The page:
CRANE Sound of Horse
These five scores by the British composer Laurence Crane were written over a period of 13 years, between 1996 and 2009, but are unified by a noticeable consistency of mood, texture and technique, and Crane’s itch to fill the existentialist void. Sound of Horse, the most recent work, was composed specifically for the Norwegian new music ensemble Asamisimasa, whose distinctive instrumental line-up – clarinet, cello, percussion, soprano voice with acoustic and/or electric guitar and keyboards – happens to chime nicely with his own sensibility for timbre. The ensemble have opted to perform the open-scored Old Life Was Rubbish (1998) on electric guitar, bass clarinet and piano; but such is the synergy between composer and musicians that each piece sounds tailor-made for the ensemble.
British culture has always taken a particular angle on existentialist woe – think Ivor Cutler obsessing about wearing his elbows out, or the tedium of Tony Hancock’s Sunday afternoon – a vein that Crane’s work has tapped into and managed to make coexist with notions of time informed by Cage and Feldman (which, I guess, would also ally his work to Beckett). Events finds Crane at his most whimsical, setting a sequence of lists culled from the February 7, 1997 edition of the Guardian newspaper, while Riis (1996) and John White in Berlin (2003) tease our sense of right and wrong by sounding familiar tonal patterns that are made to perform against type.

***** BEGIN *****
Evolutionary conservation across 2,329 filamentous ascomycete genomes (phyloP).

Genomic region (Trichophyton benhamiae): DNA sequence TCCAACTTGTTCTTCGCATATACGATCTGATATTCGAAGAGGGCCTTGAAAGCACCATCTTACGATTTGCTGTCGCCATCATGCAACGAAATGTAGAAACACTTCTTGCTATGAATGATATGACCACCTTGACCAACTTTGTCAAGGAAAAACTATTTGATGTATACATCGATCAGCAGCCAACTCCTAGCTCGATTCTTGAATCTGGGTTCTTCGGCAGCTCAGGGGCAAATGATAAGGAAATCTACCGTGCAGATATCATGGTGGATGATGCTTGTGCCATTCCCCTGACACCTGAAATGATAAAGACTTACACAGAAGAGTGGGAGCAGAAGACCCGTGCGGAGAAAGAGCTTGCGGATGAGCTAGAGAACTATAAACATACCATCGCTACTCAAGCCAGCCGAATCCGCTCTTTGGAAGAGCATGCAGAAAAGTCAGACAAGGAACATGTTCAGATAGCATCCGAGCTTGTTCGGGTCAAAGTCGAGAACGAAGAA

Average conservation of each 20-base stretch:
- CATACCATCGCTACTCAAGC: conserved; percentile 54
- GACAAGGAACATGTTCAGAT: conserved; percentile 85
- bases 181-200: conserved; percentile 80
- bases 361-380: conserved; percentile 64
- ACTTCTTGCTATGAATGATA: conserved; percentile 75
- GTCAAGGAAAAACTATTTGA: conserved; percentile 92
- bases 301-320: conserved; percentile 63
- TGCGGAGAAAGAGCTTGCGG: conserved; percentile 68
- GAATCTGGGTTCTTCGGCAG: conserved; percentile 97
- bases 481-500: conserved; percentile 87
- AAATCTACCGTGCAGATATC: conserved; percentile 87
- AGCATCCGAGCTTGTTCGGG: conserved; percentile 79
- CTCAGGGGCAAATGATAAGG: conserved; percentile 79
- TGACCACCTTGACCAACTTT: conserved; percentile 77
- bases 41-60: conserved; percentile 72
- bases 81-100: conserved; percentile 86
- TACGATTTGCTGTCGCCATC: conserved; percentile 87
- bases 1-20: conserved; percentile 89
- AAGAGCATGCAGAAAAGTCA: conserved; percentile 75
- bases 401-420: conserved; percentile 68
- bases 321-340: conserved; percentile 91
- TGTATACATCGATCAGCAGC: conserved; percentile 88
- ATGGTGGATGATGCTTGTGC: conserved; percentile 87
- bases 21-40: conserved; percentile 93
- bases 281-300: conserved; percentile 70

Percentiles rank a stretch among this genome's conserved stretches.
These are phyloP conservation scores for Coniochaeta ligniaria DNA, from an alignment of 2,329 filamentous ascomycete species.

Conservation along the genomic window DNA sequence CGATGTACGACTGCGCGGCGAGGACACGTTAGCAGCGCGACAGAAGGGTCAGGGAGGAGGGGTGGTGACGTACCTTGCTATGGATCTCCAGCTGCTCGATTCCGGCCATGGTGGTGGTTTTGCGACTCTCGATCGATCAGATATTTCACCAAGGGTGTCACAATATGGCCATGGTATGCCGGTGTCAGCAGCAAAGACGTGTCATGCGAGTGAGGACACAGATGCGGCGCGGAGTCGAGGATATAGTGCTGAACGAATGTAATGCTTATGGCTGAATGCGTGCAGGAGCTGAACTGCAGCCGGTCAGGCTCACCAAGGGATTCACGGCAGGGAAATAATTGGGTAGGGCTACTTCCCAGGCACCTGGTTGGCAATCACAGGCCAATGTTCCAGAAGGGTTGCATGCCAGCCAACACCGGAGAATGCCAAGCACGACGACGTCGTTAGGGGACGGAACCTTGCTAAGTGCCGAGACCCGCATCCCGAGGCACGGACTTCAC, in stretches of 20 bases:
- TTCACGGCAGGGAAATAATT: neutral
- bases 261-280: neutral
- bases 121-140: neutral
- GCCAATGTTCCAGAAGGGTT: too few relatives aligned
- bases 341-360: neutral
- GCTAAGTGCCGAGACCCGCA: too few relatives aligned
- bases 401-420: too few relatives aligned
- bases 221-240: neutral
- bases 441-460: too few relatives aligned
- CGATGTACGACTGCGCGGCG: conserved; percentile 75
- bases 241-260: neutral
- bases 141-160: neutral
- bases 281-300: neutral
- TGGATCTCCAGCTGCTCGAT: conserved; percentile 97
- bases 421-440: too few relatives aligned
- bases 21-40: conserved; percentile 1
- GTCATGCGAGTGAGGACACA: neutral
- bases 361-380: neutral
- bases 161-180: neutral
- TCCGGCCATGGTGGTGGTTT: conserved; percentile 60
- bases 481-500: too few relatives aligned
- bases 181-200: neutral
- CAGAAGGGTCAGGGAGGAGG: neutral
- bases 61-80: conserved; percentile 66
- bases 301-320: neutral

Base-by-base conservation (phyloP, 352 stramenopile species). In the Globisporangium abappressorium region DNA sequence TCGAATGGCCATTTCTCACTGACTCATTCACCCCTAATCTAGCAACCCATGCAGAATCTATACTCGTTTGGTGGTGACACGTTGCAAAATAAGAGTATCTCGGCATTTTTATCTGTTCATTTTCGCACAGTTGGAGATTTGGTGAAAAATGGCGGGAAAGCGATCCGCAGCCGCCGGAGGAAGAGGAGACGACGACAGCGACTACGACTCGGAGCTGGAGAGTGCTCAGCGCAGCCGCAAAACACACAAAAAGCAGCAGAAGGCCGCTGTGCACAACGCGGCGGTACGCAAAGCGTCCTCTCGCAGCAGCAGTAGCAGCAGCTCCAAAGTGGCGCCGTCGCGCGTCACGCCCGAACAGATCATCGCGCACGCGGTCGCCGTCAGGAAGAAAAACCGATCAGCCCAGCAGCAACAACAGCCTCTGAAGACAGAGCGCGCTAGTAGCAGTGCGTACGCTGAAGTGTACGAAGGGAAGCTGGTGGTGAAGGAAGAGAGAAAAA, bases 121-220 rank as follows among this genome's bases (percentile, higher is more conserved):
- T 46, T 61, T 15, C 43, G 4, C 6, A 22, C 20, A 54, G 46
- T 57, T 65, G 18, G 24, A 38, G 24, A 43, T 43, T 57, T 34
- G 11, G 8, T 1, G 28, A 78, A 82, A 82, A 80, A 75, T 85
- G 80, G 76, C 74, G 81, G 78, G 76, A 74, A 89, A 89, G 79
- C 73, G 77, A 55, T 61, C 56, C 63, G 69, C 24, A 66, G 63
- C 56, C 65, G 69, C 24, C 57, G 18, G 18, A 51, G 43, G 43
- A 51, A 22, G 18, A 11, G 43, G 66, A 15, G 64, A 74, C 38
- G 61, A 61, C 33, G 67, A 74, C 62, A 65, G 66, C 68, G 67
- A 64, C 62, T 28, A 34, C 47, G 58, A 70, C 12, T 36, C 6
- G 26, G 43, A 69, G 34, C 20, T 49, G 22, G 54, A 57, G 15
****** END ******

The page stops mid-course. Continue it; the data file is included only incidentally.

Events elevates everyday minutiae to a position of importance and dares us to mock, Morton Feldman meets John Shuttleworth; John White in Berlin has an attractive surface that belies subtle hints of unease and tenebrosity, while Crane’s ear for tonal organisation is always impeccable. His settings from The Guardian’s birthday column, weather pages and foreign exchange-rate listings – which deal up lines like ‘Gareth Hunt, actor, 54’, ‘Liverpool, sunny, 8’ and the positively Brexotic ‘one pound: 264 escudos’ – construct a counterpoint of incongruity. Compulsively neat, poker-faced chorales and scalic patterns – art, most definitely – frame the merely functional. John White in Berlin is underscored by percussion drones, a stasis from which Crane defines unlikely specifics as minor-toned harmony reminiscent of Feldman is confronted by neon-light major triads – another incongruous counterpoint, played out as pure sound.